The background color of a tabby ranges from white to buff, tan, golden brown, or charcoal grey. The markings are darker and overlay this undercolor. The markings are the actual color of the cat and the background as we visualize it is the pattern. A black tabby has black stripes, a brown tabby has dark chocolate brown stripes an orange has of course orange stripes.

* ticked: Rather than having definitively visible markings, a ticked tabby has color on the tips of each hair. This gives his whole coat a uniformly speckled appearance. (OOC Breed examples: Abysinnian, Singapura, shaded Persions)
* classic: The markings of a classic tabby are in large blotches or a bullseye pattern on the cat's flank.
* striped, mackeral: The striped or mackeral tabby is the common tiger striped tabby.
* spotted: The spotted tabby has spots on its flanks and underside, and is sometimes called leopard tabby. (OOC Breed examples : Bengal, ocicats, California spangled cats, Egyption mau)

It is important to note that among the variations you may see blending of these markings. A striped tabby may be ticked and a spotted may have some vertical stripes. The cats are generally characterized by the predominate markings.

Calico

A calico has large distinct blotches of orange, black and white.

Torbie

A torbie much resembles the calico or tortoiseshell but has visible stripes on her black or orange blotches. (These cats like the tortoiseshell and the calico are female.)

Basic Primary Background Colors of Cats

Black

The hairs are solid black from base to tip. A black cat has black or dark slate gray toe pads and a black nose. A true black cat has orange eyes, but many will have gold to green eyes as well.

Orange

The hairs are again one solid color from base to tip unless marked with tabby markings. This is a gingery orange color. The toepads and nose leather of an orange cat are pink.

Brown

Brown or Chocolate is often seen as a base color but rarely as a solid color cat. (Except in breeds like the Burmese.) The toepads and nose leather of the brown cat range from pink to dark brown.

White

The white cat is similar to an albino animal. White cats often have blue eyes. Blue-eyed white cats may be deaf in many cases. Some white cats will have green or gold eyes. This may be because the cat carries another color gene as well but it is the white which is expressed as coat color. White is not a true color but rather the absence of color, at least in cats. The white cat cannot make the pigment which causes the coat color.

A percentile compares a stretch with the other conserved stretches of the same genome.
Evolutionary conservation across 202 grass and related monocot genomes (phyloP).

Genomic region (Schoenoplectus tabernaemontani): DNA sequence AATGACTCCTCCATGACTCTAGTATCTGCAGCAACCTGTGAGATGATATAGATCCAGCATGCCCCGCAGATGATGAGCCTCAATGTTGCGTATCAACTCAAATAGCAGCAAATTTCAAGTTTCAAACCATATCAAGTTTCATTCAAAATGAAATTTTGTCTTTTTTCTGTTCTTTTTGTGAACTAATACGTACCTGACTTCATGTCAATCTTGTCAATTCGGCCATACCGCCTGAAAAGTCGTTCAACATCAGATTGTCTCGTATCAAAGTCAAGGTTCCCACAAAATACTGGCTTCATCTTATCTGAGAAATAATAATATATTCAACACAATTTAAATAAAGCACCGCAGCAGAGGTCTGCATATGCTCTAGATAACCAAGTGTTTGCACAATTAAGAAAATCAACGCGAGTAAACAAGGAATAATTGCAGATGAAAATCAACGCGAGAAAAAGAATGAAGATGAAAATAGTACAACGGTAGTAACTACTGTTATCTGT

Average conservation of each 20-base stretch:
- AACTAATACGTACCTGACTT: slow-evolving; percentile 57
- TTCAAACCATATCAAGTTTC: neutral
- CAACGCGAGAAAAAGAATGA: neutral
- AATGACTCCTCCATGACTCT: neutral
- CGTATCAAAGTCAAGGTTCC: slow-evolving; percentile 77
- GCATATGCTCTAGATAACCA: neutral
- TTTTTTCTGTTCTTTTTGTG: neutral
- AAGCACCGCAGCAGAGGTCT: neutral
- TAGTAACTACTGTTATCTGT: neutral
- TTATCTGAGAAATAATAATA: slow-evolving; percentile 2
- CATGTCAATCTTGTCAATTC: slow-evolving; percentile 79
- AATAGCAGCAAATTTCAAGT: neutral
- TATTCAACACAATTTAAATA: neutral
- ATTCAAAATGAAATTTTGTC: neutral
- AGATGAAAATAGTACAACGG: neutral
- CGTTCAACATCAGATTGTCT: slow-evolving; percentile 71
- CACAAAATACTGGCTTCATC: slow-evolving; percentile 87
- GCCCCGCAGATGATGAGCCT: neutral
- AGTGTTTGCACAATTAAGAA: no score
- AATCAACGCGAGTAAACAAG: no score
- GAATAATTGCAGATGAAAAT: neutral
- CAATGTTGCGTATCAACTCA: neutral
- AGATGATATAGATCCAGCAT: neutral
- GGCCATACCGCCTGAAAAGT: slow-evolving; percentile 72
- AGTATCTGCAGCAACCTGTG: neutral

Options

These are other options which can be expressed in combination with any of the color or marking combinations.

* White spotting: White spotting usually shows up as white legs or paws, a white locket on the chest, and a white tail tip. The size of the markings are variable but this is different than the white cat. (Although again there is overlap between the two.)
* Dilute: This dilutes the base color of the cat. Black dilutes to blue or grey, brown to lilac, and orange to buff.
* Pointed: This is similar to the white cat, but this color is what is refferred to as conditional. The pigment cannot be made by the cat's body at normal body temperature but requires cooler temperatures. This conditional temperature-sensitive option causes the extremities of the body to show the base color, but the body is white or creamy. These cats have blue eyes like the white cats. (OOC Breed examples : Siamese, Tonkinese, Himilayan)

All of these options can show up in combination with each other as well as with any of the colors or patterns.

The last note to make is that all colors, patterns and options can be seen regardless of coat length.

Unless otherwise stated, the content of this page is licensed under Creative Commons Attribution-ShareAlike 3.0 License